Valuing textile waste into opportunities: interview with Nazena

Giulia De Rossi, founder of Nazena, tells how to use Circular Economy and Upcycling to regenerate obsolete textile garments

Simone Tabellini per Sfridoo

Simone Tabellini

Green Marketer

Pictured is Giulia De Rossi, founder of Nazena, who told about the project on the valorization of uppers in collaboration with Sfridoo

In the vast world of the Circular Economy, there are figures and realities that shine for their determination to give new meaning to what many consider “waste”. Giulia De Rossi, founder of Nazena, is one such figure.

With her startup, she has embarked on a journey to rediscover the hidden value of textile waste, transforming it into sustainable and valuable solutions for the industry.

We had the opportunity to speak with Giulia to find out more about her vision, the challenges she faces, and how upcycling is revolutionizing the textile world.

Hi Giulia, introduce yourself briefly. Who are you and what role do you play within the startup?

Hi, good morning everyone and thank you for this chat.

I am the founder of Nazena. Nazena is an innovative startup born in 2019 from my then still very vague idea to find an outlet for textile waste, both pre-consumer and post-consumer.

Tell us briefly about your reality. What is Nazena and what are you involved in?

Nazena is a startup operating in the Circular Economy sector.

Our goal is to find a solution to prevent textile waste from ending up in landfills or simply being thermo-valorized.

We realized that through research and a lot of testing, in collaboration with materials engineers, we can actually recover textile waste.

This innovative process we have developed, now patented, allows us to create a new material similar to cardboard or plywood.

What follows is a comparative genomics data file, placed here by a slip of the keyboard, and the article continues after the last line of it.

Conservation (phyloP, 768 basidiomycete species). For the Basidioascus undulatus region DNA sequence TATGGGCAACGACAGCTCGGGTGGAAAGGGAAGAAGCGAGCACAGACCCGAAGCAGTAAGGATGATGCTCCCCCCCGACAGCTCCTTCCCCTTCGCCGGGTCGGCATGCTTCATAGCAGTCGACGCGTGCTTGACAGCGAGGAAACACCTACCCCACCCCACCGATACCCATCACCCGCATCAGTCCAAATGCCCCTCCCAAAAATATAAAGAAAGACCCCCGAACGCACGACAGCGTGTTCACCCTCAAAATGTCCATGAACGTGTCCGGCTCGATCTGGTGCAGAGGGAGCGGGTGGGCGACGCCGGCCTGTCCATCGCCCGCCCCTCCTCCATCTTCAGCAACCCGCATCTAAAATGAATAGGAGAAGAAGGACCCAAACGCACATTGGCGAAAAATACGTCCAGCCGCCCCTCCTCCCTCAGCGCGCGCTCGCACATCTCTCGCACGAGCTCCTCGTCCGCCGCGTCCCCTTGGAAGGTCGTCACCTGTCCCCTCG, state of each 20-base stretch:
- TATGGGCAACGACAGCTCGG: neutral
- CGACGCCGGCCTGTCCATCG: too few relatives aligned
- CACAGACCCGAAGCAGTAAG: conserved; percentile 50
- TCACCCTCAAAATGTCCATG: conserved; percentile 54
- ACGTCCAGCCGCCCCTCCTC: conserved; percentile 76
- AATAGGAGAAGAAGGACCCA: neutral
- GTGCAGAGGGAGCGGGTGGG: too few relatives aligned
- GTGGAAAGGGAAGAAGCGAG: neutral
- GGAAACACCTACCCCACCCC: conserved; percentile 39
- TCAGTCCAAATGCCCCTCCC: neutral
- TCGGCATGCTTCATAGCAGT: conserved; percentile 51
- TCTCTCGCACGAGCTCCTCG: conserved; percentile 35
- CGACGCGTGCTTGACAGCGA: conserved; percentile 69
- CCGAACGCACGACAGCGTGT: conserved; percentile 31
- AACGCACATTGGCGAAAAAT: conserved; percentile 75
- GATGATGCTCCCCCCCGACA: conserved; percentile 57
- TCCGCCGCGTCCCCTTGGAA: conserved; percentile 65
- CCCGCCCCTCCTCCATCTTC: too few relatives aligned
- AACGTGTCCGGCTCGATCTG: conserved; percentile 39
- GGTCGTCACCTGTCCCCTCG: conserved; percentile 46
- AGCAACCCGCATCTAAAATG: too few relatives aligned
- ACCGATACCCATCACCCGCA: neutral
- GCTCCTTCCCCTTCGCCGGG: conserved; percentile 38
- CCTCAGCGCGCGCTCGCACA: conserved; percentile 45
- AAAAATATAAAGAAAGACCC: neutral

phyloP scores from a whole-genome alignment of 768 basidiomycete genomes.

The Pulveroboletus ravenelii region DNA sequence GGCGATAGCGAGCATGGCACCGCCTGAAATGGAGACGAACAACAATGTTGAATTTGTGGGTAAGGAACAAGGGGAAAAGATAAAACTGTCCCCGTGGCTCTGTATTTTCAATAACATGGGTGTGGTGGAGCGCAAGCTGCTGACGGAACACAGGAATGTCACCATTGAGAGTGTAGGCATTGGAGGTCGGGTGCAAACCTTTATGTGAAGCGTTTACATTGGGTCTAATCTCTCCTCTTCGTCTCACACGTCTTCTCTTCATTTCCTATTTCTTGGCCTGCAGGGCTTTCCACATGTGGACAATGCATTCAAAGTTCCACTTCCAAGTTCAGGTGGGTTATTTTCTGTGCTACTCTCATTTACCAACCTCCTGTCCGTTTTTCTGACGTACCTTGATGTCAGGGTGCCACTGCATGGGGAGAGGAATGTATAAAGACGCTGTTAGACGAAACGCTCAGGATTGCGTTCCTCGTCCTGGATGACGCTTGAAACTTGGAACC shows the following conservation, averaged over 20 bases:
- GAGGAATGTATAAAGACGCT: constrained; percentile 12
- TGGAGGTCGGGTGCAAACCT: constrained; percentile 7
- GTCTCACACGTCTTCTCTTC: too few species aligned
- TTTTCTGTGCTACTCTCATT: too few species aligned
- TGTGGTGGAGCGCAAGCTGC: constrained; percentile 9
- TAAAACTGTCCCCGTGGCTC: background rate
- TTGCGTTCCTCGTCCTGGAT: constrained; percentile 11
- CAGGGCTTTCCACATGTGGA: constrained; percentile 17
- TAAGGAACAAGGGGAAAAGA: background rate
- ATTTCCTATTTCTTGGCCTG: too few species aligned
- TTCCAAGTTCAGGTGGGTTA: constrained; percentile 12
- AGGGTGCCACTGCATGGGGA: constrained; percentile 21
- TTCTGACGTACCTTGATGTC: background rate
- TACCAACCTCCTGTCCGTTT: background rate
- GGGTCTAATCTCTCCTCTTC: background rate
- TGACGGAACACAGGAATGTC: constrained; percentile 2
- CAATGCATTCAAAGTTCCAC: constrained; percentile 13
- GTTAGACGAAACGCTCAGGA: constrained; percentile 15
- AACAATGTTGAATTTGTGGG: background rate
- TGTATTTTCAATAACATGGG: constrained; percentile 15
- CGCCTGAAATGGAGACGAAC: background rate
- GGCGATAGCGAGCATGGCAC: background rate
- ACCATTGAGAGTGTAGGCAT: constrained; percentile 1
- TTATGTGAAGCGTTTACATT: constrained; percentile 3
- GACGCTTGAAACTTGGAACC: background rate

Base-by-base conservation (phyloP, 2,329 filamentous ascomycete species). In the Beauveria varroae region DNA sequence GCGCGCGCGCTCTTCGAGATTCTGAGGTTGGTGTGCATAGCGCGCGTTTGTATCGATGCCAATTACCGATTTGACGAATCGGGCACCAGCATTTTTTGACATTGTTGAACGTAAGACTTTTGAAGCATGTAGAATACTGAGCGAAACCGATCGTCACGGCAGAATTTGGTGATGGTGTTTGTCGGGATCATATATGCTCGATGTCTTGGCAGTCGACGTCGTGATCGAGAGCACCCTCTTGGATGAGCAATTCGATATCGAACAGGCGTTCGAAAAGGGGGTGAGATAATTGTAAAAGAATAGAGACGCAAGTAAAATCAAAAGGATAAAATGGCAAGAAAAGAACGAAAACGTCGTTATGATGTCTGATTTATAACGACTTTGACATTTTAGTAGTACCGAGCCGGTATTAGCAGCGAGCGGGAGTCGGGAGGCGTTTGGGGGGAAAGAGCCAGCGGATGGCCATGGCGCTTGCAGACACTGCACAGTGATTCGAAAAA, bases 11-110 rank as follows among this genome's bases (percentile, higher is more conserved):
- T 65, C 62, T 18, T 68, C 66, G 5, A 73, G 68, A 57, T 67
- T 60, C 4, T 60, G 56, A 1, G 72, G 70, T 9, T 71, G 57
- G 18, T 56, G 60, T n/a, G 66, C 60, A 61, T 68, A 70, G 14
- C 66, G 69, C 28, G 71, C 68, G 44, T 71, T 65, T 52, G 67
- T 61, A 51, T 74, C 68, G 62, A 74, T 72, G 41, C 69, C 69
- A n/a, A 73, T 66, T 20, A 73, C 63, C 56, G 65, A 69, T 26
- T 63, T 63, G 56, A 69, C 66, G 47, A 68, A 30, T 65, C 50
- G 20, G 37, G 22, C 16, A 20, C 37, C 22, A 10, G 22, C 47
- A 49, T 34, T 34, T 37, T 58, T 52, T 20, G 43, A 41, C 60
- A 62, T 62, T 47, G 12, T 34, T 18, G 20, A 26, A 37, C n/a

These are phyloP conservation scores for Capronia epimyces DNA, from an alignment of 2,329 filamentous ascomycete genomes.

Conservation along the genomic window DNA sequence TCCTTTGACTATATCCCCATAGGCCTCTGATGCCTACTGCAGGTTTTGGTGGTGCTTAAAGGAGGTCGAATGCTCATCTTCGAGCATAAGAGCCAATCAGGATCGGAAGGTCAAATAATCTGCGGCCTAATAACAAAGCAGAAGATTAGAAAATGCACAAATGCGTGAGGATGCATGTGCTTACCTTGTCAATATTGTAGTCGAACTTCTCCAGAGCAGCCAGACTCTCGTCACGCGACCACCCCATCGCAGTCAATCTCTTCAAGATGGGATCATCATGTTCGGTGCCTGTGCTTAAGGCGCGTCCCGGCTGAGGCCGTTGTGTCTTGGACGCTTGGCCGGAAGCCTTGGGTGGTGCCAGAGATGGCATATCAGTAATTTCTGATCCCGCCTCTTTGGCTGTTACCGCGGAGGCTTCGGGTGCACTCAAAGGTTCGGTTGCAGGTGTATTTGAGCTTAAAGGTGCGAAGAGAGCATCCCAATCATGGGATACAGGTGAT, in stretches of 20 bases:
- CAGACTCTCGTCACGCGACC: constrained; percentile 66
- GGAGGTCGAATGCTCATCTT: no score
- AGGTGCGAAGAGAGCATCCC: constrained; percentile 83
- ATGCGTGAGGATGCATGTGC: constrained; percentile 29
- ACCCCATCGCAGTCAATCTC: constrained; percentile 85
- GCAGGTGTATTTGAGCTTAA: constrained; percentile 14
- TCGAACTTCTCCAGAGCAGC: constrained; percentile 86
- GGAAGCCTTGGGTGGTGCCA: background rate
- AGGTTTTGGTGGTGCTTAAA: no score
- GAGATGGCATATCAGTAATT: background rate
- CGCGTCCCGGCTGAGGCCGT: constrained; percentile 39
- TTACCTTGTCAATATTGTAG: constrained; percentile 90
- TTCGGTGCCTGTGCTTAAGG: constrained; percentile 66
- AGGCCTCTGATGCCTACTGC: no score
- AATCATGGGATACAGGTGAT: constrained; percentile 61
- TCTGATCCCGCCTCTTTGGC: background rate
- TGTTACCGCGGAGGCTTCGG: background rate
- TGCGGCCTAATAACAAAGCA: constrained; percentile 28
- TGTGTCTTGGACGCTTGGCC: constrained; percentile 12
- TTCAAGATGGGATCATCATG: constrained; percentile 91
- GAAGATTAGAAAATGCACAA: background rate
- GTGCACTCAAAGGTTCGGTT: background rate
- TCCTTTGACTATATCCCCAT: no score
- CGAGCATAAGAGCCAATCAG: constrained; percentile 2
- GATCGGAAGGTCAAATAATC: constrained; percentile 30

Any results you can tell us about or customers you are dealing with?

After a few years of material testing, in late 2021, we began to acquire our first customers. Interestingly, many of these interactions came out of events like Ecomondo.

The reception we received was overwhelming, with many companies, including major high-end fashion groups with production facilities in Italy, contacting us to collaborate.

Together with these companies, we have initiated various projects, some of which have been ongoing for years. For example, we recently concluded a project with a company in Vicenza called Forint, part of the Marzotto Group.

With them, we turned production waste into price tags, which are then applied to new garments.

Can you tell us about the uppers reuse project?

The uppers reuse project has been a very exciting path with great potential.

Our collaboration with Sfridoo is about the reuse of sneaker uppers by a large company in the fashion industry.

The idea arose from the growing awareness of the importance of upcycling and the desire to find innovative solutions for production waste.

What was your contribution as Nazena in the design of the uppers?

As Nazena, our role has been crucial in providing the technical expertise for the uppers recovery process.

We studied the composition of uppers, analyzed possible solutions, and developed methods to transform this waste into new products.